In response to the President’s June 2013 directive, the EPA released a similar GHG regulation for existing power plants in June 2014. The EPA plans to issue a final regulation in 2015 and will require states to issue implementation plans to meet the EPA’s requirements by 2016.

Unlike the new power plants regulation, the existing power plants regulation will impact plants that are already supplying electricity to homes and businesses throughout the country. The United States relies on fossil fuels for about 68 percent of the electricity that keeps the lights on in our homes and businesses and powers the economy. Quite simply, our country cannot operate without electricity from fossil fuels. Yet, this regulation threatens to shut down many of the plants that produce this low-cost, reliable electricity.

Losing these plants will have two direct and disturbing impacts. First, electricity costs will increase for nearly everyone. Household energy bills will go up as will the costs for most goods and services that we buy and use. Second, the steady stream of electricity that we depend on will be threatened. Businesses, hospitals, schools and households that rely on a constant supply of electricity will have to face the realities of increasing blackouts as there will not be enough sources of electricity to meet demands. These negative impacts on electricity affordability and reliability will inevitably extend to the overall economy, costing jobs and harming America’s competitive position in key global markets.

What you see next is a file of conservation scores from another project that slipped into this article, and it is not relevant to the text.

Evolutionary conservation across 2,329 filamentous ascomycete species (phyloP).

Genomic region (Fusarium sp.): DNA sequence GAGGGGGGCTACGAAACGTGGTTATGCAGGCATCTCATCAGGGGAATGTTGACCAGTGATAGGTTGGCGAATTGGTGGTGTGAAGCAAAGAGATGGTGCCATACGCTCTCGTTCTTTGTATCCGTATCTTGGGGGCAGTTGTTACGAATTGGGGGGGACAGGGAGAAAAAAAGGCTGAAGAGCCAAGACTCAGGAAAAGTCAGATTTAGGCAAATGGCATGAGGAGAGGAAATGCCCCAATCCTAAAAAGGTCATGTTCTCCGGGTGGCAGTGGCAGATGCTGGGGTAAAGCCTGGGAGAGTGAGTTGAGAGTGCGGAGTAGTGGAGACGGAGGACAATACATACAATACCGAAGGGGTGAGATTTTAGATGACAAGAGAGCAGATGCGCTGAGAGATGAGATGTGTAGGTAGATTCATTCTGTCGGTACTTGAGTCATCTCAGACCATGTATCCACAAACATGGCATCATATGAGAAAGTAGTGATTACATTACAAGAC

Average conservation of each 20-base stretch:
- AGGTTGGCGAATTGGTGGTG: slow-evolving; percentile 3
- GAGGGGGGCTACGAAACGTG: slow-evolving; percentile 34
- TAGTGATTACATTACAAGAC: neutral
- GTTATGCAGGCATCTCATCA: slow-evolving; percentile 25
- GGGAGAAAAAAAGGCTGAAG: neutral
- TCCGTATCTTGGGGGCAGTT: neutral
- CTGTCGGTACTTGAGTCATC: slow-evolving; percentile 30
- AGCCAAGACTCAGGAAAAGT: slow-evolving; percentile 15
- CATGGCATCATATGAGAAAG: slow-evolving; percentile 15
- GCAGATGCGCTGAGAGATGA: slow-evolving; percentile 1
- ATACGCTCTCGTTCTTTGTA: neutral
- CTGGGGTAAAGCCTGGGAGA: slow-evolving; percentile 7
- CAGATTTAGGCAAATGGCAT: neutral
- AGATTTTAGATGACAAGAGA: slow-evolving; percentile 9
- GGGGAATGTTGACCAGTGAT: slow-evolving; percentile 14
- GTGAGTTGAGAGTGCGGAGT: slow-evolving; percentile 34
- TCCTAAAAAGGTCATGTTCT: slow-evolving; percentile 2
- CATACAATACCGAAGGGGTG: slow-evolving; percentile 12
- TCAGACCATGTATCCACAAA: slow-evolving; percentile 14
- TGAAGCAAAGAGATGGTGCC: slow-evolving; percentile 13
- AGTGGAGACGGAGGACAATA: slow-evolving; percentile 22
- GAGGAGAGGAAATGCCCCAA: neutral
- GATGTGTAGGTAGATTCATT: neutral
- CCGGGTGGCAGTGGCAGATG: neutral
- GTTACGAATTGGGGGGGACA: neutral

Concerns with the Administration’s Regulatory Agenda

Coal Today, Gas Tomorrow: It is clear based on the proposed regulations for power plants that the EPA is intent on removing coal from our electricity mix. However, the Administration cannot reach its stated objectives without targeting natural gas plants as well.

Future Regulation of Other Sectors: The EPA has asserted that it has the authority to regulate GHGs across the entire economy. As a result, the ultimate impacts of these regulations could extend to the rest of the industrial economy, from refining to manufacturing, agriculture and mining.